NEW YORK -- Al Arbour has one more milestone to reach behind
the New York Islanders bench.
Already with 739 Islanders wins -- the most for a coach with one
team in NHL history -- and four straight Stanley Cup championships
from 1980-83, Arbour will return to Long Island for one night to
lead the club for a record 1,500th time.
The Islanders announced Thursday that Arbour will coach the team Nov. 3 -- two days after his 75th birthday -- at home against Sidney Crosby and the Pittsburgh Penguins.
With permission from the NHL, Arbour will sign a one-day
contract on Nov. 2 -- taking over from current coach Ted Nolan -- and
then extend his mark for the most games coached with one team.
"This is an incredible gesture by Ted and the Islanders," the
Hall of Famer said in a statement released by the team. "I am
flattered that Ted thought of me and I wouldn't miss this night for
"I told the team that I do not want any pregame fanfare. I'm
there to coach the game and help Ted and my Islanders try to earn
two points against a very tough team."
The idea came from Nolan, who grew tired of what he saw on a
ceiling-to-floor clear plastic board in the hallway leading to the
team's dressing room that highlights Islanders award winners and
all kinds of statistical achievements.
"Every day it would kill me when I'd see Coach Arbour made it
to 1,499 games," Nolan said in the statement.
He spoke to Arbour earlier this week, and the one-day coaching
plan was hatched.
"I asked [general manager] Garth Snow if we could bring Coach
back for one more game and to ask the NHL office to recognize it,"
Nolan said. "They did, Coach Arbour emphatically said he was on
board and now I can't wait.
"It's going to be an amazing night, I can guarantee you that.
To me, Al Arbour and Scotty Bowman are the two greatest coaches in
The numbers support Nolan's claim.
Arbour is 739-537-223 in his 1,499 games with the Islanders.
Including a three-year stint with the St. Louis Blues, Arbour has
781 wins, second only to Bowman's 1,244. Bowman also leads with
2,141 games coached, 535 more than Arbour.
In the playoffs, the numbers are even more impressive. He went
119-79 with the Islanders in the postseason, punctuated by the
dynasty years in the early 80s. He is one of three, joining Dick
Irvin and Toe Blake, to coach in five consecutive Stanley Cup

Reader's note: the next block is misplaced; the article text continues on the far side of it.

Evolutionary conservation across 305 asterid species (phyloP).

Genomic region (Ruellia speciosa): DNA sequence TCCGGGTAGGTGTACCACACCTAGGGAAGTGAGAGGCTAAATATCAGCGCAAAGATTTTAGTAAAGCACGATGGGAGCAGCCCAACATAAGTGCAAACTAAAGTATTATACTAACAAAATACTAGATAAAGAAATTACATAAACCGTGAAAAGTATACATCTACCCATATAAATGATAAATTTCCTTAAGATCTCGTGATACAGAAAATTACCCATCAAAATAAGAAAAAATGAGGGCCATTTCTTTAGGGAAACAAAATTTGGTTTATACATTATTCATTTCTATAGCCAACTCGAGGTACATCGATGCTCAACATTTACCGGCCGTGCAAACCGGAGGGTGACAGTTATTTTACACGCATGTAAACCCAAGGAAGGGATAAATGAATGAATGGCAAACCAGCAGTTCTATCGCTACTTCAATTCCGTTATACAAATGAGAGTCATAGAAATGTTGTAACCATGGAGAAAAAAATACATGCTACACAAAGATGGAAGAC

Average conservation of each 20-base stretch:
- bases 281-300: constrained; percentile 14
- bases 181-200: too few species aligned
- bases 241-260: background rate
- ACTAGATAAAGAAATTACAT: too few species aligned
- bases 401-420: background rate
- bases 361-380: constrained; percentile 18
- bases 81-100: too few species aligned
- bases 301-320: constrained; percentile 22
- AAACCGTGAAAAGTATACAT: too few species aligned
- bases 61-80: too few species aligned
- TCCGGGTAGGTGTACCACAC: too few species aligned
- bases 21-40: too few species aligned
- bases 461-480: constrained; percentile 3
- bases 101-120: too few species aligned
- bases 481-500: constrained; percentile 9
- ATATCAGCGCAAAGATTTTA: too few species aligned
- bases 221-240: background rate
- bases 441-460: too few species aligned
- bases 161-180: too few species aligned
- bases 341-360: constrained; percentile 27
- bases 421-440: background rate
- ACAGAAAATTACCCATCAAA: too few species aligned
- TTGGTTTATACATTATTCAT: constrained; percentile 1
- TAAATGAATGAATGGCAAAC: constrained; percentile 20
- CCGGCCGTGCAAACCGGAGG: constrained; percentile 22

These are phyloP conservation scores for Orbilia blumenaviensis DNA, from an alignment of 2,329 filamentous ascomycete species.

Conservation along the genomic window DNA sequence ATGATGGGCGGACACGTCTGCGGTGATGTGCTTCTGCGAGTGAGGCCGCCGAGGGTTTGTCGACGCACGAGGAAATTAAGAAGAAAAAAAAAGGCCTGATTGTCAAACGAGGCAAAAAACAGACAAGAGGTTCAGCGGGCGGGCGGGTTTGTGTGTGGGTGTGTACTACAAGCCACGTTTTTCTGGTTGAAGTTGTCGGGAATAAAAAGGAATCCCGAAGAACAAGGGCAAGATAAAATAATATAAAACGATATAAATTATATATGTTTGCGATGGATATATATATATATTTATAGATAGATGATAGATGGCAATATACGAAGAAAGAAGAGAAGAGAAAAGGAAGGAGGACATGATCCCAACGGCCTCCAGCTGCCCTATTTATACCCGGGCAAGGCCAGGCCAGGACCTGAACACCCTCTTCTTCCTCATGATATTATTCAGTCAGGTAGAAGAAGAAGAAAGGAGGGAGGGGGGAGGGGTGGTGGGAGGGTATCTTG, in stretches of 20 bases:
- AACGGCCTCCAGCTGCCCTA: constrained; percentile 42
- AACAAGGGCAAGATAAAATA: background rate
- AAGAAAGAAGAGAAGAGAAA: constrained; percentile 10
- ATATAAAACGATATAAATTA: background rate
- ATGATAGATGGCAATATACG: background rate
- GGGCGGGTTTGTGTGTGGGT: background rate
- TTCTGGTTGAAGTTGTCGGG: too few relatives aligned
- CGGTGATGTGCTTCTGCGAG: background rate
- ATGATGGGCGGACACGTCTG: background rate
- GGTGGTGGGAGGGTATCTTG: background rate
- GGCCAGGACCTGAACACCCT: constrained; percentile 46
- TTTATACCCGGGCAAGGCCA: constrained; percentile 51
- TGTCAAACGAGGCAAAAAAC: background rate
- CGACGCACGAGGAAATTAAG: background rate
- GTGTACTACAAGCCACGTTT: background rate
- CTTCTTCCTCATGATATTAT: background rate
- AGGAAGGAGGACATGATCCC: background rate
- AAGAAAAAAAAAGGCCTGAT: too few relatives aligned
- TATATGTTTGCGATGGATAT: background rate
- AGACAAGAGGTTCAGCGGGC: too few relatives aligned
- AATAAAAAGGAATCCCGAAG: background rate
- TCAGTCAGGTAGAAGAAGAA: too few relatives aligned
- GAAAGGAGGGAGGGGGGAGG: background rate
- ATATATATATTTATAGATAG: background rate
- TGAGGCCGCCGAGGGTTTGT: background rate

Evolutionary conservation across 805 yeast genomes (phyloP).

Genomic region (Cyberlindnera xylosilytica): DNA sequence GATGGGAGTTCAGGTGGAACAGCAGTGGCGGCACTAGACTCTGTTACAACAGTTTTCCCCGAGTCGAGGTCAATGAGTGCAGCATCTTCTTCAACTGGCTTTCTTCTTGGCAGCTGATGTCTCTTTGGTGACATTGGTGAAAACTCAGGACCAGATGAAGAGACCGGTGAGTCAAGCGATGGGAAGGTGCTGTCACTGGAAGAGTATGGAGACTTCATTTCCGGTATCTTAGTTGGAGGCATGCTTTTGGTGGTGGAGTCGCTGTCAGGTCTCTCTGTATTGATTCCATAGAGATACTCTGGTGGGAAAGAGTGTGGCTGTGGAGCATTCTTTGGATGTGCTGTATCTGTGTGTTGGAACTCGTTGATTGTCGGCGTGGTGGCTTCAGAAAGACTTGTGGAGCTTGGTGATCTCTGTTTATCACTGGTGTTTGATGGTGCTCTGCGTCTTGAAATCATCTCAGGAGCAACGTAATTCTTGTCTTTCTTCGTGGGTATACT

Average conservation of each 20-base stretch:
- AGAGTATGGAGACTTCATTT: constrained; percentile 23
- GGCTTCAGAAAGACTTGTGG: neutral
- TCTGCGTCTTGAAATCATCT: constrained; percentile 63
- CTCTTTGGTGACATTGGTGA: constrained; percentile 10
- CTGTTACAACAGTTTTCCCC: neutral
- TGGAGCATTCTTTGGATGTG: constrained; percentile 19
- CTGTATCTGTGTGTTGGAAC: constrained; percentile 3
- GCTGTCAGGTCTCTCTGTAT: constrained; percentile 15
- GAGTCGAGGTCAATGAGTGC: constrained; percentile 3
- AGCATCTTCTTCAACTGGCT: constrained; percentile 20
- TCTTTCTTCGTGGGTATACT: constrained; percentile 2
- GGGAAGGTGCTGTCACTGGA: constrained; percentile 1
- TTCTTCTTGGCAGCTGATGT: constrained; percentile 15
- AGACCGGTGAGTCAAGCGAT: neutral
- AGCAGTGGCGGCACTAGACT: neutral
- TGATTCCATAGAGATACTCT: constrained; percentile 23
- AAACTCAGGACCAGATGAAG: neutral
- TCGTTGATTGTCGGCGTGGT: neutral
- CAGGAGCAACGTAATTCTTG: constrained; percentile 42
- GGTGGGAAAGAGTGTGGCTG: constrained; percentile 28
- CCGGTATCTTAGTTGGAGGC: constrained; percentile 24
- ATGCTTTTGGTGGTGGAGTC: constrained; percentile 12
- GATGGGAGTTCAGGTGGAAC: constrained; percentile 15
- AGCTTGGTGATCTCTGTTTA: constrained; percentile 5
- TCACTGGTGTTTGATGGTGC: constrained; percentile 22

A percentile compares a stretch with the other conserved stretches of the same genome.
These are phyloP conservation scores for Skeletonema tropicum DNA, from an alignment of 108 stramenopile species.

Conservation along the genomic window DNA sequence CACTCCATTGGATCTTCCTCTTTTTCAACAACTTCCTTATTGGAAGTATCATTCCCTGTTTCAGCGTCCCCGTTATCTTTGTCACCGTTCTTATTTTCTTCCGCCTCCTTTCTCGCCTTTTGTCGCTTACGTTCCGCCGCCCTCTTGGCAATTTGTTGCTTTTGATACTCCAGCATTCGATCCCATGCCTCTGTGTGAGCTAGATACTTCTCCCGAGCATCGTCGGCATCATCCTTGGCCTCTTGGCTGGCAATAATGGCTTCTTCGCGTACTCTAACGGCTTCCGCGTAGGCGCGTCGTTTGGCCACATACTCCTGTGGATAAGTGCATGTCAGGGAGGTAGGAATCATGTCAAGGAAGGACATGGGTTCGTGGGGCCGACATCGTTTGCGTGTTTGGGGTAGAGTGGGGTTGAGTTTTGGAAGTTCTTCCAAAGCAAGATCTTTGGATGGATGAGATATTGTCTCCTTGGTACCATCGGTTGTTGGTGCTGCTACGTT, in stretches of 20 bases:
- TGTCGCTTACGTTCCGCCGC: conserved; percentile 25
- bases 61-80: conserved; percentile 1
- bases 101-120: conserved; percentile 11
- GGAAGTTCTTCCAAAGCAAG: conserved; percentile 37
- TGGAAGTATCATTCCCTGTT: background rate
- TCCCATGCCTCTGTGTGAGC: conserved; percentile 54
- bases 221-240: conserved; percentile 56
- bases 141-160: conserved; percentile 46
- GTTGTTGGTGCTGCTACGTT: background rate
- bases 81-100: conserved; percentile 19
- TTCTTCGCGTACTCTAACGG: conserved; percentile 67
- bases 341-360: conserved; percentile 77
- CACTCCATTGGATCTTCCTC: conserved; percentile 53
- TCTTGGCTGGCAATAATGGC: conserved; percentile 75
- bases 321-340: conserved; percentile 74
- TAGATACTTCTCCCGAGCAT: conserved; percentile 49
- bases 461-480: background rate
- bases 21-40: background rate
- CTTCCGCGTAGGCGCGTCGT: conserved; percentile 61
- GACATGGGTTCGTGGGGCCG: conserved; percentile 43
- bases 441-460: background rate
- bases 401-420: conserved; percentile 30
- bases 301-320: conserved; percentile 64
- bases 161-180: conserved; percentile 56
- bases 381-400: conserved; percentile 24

Arbour, the NHL coach of the year in 1979, was behind the bench
for an NHL-record 19 straight playoff-winning series from 1980-84.
"As a former player of Al's I am looking forward to seeing him
adjust his glasses and brush his hair aside one more time," said
Hall of Fame forward Mike Bossy, who played nine of his 10 NHL
seasons under Arbour. "Al Arbour put his stamp on what the New
York Islanders are all about -- heart, grit and character. It's
perfect that he'll be sharing the bench with a man in Ted who
believes in the same philosophy.
"Anyone who's close to Al knows he's taking this very seriously
and won't allow himself to soak it all in and enjoy the fan support
until the game is over. He's probably already breaking down
Pittsburgh game tape."
The Sudbury, Ontario, native coached the Blues -- a team he
captained in the late 1960s -- from 1970-73. He joined the Islanders
in 1973 and stayed through the 1985-86 season, capturing five
Patrick Division titles to go with the four Cup championships.
"He coached that team from when they were down and out, taking
them up to the level they got to," former Islanders captain and
new Devils coach Brent Sutter told The Associated Press in a phone
interview. "He was a real players' coach. He would get in guys'
faces and he would challenge them.
"But he had a very loving side and a very caring side that they
all had a tremendous amount of respect for him."
After a two-year hiatus, Arbour returned to the New York bench
in 1988 for a six-season stint -- including a surprising run to the
Eastern Conference finals in 1993 -- that wrapped up his career.
That is until now.
"I really became a student of the game playing for Al," said
Sutter, an Islander under Arbour for 10 years. "He was fatherlike
to me. He taught me so much about the game and how to be a pro and
how to handle situations.
"More importantly, he taught me the mental toughness part of
Arbour, inducted into the Hockey Hall of Fame in 1996, has his
"No. 739" retired, and a banner hangs from the Nassau Coliseum
rafters commemorating his victory total with the team.